Service hosts municipal maps

A company that makes interactive maps has begun offering a hosted service

in which cities, towns and government agencies can share municipal maps

with the public via the Internet.

MapCiti, a browser-based service created by Syncline Inc., enables governments

to upload geographic information system (GIS) data and mapping files directly

to the company's servers, said Matt Gentile, president of Syncline.

Marietta, Ga., is one of the first cities to use the subscription service,

which does not require any software downloads or extra hardware, Gentile

said. He noted that the "vast majority" of municipalities are digitizing

their maps, and once they have done so, uploading data is relatively easy.

"What we're seeing is the beginning of a trend in this industry and

in this market," he said. "Marietta is the first to recognize doing business

this way. Web-based GIS was really something you couldn't do five years

ago because the technology was not there to support it."

Users can manipulate map data — including information related to planning

and zoning, utilities, the census and public safety — and they can even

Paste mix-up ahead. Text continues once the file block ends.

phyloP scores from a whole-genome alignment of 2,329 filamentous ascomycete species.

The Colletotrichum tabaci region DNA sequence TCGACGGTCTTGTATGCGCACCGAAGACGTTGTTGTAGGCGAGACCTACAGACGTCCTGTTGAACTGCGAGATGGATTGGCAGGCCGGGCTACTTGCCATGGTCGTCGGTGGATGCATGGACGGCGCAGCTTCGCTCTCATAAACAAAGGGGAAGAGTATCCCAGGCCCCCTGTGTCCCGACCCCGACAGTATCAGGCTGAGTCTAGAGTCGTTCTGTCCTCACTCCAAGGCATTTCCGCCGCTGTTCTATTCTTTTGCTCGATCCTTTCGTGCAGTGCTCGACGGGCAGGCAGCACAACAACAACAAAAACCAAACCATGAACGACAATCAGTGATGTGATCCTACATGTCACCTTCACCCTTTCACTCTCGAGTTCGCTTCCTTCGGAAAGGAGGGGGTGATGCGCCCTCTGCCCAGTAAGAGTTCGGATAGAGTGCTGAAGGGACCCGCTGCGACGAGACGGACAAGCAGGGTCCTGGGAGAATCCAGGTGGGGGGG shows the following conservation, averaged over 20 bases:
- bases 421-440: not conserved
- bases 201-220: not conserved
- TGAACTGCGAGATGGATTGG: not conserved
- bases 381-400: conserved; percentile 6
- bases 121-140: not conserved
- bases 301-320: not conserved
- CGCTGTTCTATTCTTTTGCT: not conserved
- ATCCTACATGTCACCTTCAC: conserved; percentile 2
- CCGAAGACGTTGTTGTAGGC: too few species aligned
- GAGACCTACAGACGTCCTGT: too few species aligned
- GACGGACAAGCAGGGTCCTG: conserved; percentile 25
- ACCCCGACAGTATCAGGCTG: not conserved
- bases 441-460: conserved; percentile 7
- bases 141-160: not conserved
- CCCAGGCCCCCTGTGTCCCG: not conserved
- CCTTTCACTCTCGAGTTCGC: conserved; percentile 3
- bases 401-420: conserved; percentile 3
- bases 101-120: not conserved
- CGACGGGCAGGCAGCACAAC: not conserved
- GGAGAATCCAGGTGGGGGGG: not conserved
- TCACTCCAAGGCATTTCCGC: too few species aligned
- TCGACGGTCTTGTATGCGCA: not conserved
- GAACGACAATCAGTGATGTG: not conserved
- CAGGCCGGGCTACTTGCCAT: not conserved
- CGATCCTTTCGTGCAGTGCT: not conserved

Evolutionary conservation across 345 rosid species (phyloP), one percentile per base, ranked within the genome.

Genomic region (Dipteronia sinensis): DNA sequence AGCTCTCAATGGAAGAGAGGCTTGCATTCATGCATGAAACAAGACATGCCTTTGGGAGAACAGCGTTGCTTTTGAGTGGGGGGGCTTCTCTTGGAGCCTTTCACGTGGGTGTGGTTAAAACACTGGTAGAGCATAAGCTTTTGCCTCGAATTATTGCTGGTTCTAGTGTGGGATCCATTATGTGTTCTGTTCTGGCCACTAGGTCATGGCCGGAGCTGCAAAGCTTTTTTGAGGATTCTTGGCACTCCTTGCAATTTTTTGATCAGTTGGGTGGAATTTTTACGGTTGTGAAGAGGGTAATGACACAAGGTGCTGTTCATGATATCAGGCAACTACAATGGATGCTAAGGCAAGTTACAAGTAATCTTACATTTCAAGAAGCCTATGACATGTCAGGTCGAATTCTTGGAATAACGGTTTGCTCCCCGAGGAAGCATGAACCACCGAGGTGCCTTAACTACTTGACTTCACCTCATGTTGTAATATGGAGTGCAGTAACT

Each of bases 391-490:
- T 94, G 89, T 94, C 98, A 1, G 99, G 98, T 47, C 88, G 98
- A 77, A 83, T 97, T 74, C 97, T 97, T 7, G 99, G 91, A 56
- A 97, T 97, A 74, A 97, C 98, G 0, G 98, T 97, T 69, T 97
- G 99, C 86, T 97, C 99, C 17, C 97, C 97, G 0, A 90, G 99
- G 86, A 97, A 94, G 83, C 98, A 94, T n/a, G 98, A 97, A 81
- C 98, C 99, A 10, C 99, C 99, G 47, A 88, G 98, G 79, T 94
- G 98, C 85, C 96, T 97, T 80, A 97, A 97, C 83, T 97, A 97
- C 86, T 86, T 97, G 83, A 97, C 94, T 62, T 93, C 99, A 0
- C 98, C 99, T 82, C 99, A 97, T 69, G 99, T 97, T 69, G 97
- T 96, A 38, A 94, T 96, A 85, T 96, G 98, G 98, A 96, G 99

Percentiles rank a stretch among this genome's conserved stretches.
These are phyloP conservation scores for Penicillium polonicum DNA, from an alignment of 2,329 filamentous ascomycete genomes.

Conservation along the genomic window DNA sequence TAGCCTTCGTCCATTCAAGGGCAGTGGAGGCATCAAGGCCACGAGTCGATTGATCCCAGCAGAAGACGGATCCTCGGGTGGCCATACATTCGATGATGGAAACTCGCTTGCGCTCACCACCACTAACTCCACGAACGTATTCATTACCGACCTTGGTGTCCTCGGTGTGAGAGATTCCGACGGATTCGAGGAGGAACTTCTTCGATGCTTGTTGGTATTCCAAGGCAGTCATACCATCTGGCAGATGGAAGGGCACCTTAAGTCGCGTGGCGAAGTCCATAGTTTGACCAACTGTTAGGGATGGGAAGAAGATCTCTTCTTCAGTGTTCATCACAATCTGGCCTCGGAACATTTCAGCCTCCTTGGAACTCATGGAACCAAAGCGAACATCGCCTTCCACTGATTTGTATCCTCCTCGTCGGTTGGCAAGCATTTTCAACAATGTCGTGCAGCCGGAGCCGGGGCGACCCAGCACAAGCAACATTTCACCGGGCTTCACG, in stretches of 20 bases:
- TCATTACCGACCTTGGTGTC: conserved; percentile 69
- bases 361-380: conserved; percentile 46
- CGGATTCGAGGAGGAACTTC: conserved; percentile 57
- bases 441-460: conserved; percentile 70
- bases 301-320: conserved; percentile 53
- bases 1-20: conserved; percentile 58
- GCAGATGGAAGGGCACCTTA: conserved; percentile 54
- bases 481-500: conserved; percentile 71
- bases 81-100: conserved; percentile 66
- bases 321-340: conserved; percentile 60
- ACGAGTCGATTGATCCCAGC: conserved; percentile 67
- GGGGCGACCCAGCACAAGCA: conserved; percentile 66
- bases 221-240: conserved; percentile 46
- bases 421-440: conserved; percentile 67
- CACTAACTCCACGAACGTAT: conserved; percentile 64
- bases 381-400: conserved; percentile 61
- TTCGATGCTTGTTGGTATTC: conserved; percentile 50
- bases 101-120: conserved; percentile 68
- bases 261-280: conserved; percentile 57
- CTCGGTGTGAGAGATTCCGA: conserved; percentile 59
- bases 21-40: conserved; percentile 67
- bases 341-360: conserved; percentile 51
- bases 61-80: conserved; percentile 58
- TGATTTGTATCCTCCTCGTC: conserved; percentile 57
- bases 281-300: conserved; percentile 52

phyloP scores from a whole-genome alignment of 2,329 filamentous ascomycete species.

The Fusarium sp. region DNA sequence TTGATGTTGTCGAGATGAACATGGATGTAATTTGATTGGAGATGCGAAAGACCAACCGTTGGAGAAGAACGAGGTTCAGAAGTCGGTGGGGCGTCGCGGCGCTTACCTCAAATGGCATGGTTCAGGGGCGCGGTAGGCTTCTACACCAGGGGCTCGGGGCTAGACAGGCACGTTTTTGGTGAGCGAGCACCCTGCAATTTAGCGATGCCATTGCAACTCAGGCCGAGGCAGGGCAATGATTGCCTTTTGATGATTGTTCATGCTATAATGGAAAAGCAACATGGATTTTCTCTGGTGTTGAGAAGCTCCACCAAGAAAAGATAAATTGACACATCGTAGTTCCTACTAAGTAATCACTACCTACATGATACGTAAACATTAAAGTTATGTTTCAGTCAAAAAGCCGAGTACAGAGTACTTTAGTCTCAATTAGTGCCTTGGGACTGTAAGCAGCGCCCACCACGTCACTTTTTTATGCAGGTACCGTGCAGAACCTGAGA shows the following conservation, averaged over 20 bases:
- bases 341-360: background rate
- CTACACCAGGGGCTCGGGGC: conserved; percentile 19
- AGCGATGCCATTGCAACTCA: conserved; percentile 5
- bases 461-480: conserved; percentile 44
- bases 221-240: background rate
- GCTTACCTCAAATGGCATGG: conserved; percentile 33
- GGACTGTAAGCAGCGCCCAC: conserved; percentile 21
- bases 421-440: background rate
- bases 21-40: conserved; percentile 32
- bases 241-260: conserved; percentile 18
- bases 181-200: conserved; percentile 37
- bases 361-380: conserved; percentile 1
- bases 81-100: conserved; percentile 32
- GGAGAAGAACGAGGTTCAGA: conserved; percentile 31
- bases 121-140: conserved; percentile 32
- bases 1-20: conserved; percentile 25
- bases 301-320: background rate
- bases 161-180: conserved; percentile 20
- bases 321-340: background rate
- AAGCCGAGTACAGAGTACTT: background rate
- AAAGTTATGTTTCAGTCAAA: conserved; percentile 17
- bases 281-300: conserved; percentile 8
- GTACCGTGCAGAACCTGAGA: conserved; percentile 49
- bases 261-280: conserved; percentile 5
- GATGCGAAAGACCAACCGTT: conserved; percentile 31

provide feedback to the governments. Gentile said that using the service

saves people trips to city hall and saves governments the time and money

they would have spent to print maps for constituents.

For the past year, Marietta posted a few maps on its GIS Department's

Web site (www.city.marietta.ga.us/gis) using a customized software program,

said Bruce Bishop, Marietta's GIS manager. But the program proved inflexible,

and changes to posted maps essentially had to be outsourced.

City officials began developing an in-house computerized mapping application

but realized it would take several months to get it right. In the meantime,

Bishop saw a flier for MapCiti and decided to try it.

He said MapCiti is convenient and flexible when making modifications

to maps, so maps can be more up-to-date. So far, Marietta has one general

map on the site but plans to post 15 more by the summer. Bishop said he

would weigh the cost- effectiveness and his staff's proficiency before deciding

to continue with Syncline or do it in-house.

Gentile said many municipalities find that it's just too expensive and

complicated to create, maintain and update such a mapping application. By

paying a monthly subscription to a Web-hosting company, municipal officials

won't have to worry about cost overruns or maintenance issues and will have

instant upgrades and features, he said. The service is also scalable.

In addition to Marietta, Syncline has four customers, with another 30 customers

signed up on a trial basis.

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